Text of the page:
Romney and Perry will face each other for the first time next week since Perry entered the presidential race.  They will both attend Sen. Jim DeMint’s Palmetto Freedom Forum in Columbia, South Carolina on Labor Day and join their fellow Republican contenders at a debate at the Reagan Presidential Library in California next Wednesday.

Copyright 2011 ABC News Radio


Jon Huntsman, DNC Duel in Video Showdown

Richard Ellis/Getty Images(WASHINGTON) -- Jon Huntsman’s week of media mania has attracted more than just Twitter followers.  He has also caught the eye of the Democratic National Committee, which capitalized on Huntsman’s television blitz with an email blast quoting the former Utah governor’s negative comments about the rest of the GOP field.

Huntsman was quick to fire back, reminding the DNC via tweet that he has criticized President Obama just as much.

Now, both sides have taken to their respective edit rooms, releasing unique takes on Huntsman’s appearances on ABC News’ This Week and CNN’s Piers Morgan Tonight.

On Monday evening, the DNC sent an email to reporters praising Huntsman’s interview with ABC News’ Jake Tapper.

“Jon Huntsman served as our best possible surrogate,” they wrote, “reiterating what we already know about the Republican field of presidential candidates: that they have 'zero substance,' are 'too far to the right,' and can’t be trusted with the economy.  In fact, we were so pleased with his message discipline that we decided to put out a web video titled, 'Don’t Take It From Us' -- enjoy!”

The email ended with a warning to Team Huntsman: “P.S.: This 30 second treatment could be coming to a TV screen near you in the near future.”

The video, which was embargoed until 5:00 a.m. Tuesday, contains four clips from Huntsman’s interview with Tapper, each slamming his opponents Mitt Romney and Rick Perry.  At the end, a title graphic appears on screen: “Don’t take it from us…Take it from one of their own.”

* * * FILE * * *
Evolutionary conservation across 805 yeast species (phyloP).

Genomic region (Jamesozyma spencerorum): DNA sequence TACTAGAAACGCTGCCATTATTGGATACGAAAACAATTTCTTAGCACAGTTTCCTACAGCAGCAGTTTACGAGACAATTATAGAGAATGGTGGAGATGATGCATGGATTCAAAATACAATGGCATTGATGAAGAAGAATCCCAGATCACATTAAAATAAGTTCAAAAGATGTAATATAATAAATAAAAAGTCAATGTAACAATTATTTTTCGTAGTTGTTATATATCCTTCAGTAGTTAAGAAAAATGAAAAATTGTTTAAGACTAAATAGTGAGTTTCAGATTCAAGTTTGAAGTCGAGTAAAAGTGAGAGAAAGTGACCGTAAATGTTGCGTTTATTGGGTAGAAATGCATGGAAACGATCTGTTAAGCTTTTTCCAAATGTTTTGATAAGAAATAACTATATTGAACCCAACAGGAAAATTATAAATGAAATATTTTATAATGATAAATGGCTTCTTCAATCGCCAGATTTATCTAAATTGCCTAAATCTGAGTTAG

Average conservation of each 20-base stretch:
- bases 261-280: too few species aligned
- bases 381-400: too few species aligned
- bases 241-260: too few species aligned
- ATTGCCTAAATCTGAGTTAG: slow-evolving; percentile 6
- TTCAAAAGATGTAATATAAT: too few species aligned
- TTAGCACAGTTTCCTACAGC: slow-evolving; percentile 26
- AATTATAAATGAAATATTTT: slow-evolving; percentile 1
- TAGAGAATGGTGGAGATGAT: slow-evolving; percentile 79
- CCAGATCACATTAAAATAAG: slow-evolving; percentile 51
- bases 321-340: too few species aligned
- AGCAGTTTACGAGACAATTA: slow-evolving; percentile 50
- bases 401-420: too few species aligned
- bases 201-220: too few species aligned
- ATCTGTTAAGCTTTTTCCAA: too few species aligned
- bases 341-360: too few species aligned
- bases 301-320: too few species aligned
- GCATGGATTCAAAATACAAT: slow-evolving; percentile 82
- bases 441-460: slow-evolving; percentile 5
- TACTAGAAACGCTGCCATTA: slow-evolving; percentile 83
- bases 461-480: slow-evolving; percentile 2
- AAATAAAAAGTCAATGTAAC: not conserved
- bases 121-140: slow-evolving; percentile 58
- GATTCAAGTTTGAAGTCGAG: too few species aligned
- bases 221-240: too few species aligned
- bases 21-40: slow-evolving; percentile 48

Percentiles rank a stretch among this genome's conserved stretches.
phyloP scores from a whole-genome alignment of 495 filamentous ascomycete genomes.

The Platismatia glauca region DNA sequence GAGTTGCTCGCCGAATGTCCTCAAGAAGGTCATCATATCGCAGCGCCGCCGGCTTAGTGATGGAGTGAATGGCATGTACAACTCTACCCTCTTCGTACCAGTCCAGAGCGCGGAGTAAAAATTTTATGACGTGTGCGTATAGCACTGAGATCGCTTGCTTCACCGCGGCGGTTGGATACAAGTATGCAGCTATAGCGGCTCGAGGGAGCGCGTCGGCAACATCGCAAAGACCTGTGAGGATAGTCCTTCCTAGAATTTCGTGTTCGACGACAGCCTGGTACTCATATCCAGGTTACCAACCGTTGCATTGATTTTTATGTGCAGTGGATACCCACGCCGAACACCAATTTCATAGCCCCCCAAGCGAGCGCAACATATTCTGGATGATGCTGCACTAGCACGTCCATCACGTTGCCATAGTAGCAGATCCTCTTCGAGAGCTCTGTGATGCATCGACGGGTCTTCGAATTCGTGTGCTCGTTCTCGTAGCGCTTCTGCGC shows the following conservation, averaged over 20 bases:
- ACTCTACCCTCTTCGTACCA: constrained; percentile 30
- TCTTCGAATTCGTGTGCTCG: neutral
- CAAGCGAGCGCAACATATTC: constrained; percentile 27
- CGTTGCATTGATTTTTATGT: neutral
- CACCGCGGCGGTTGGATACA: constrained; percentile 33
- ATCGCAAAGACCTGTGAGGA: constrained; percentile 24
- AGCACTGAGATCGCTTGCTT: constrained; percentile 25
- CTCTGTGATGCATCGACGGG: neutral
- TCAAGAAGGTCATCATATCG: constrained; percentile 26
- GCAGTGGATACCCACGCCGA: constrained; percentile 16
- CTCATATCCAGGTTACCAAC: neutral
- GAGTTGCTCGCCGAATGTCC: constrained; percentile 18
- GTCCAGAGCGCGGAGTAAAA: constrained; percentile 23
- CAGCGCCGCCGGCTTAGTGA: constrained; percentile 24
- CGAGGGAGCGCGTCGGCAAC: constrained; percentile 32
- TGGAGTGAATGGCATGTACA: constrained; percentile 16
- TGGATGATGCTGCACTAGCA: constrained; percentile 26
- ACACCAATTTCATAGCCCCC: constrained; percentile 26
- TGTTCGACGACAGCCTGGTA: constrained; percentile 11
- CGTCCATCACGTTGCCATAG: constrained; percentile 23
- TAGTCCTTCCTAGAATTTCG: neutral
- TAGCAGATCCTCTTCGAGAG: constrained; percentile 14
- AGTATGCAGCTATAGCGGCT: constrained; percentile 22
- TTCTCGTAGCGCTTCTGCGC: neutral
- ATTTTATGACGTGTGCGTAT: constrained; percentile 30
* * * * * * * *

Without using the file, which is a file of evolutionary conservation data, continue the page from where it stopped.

Four hours later, Huntsman’s campaign sent out an email response.

“Over the weekend Gov. Huntsman taped interviews on This Week with Jake Tapper filling in for Christiane Amanpour and Piers Morgan Tonight," wrote Huntsman’s spokesperson Tim Miller.  “Gov. Huntsman reiterated what all Americans already know about the Obama Administration -- it has failed.  We were so pleased with his performance that we released the following web video titled, 'Take It From Me.'"

Huntsman’s video, embargoed until 5:00:01 a.m., contains four clips, all knocking President Obama.  Just like the DNC, Huntsman’s clip ends with a single graphic: “Take It From Me...The President Failed.”

Copyright 2011 ABC News Radio


Obama Campaign Email Blasts Economist, Liberal Blogs

Jupiterimages/Thinkstock(WASHINGTON) -- A controversial email from an Obama campaign staffer in New Mexico to statewide supporters earlier this month highlights the ideological divide on the left over the debt ceiling deal, while raising the ire of the president's most liberal critics.

On Aug. 1, just hours after Congress approved the bipartisan deal, Obama for America New Mexico State Director Ray Sandoval sent out an email blast with an attached blog post that he said “does a great job of explaining the Debt Ceiling deal.”  

The article, penned by Spandan Chakrabarti of The People’s View, is largely an annotated summary of the legislative package, which he calls an “out and out win for the president,” including links to the White House website and explanations of the super committee process and the ensuing triggers, or automatic cuts, if it doesn’t reach a deal.

But it’s Chakrabarti’s words for some of the president’s Democratic critics that pack the real punch.  He calls Nobel Prize-winning economist Paul Krugman a “political rookie” and refers to other detractors of the compromise from the “Firebagger Lefty blogosphere” who he believes are all misguided in their assessment of the deal.

“The loudest screeching noise you hear coming from Krugman and the ideologue Left is, of course, Medicare.  Oh, no, the President is agreeing to a Medicare trigger!!!  Oh noes!!!  Everybody freak out right now!  But let’s look at the deal again, shall we,” he writes.   

Krugman has called the debt deal a “disaster” for Obama, Democrats and the U.S. economy.

Later, Chakrabarti, 28, says of the triggers, which include pain for both parties, “The more than half-a-trillion in defense and security spending cut ‘trigger’ for the Republicans will hardly earn a mention on the Firebagger Lefty blogosphere….”

The email was first obtained and reported on by the Huffington Post.

While an Obama campaign spokeswoman said “the views expressed in this email do not represent the views of the campaign,” the association of inflammatory language with the president’s re-election team has touched a nerve in some circles.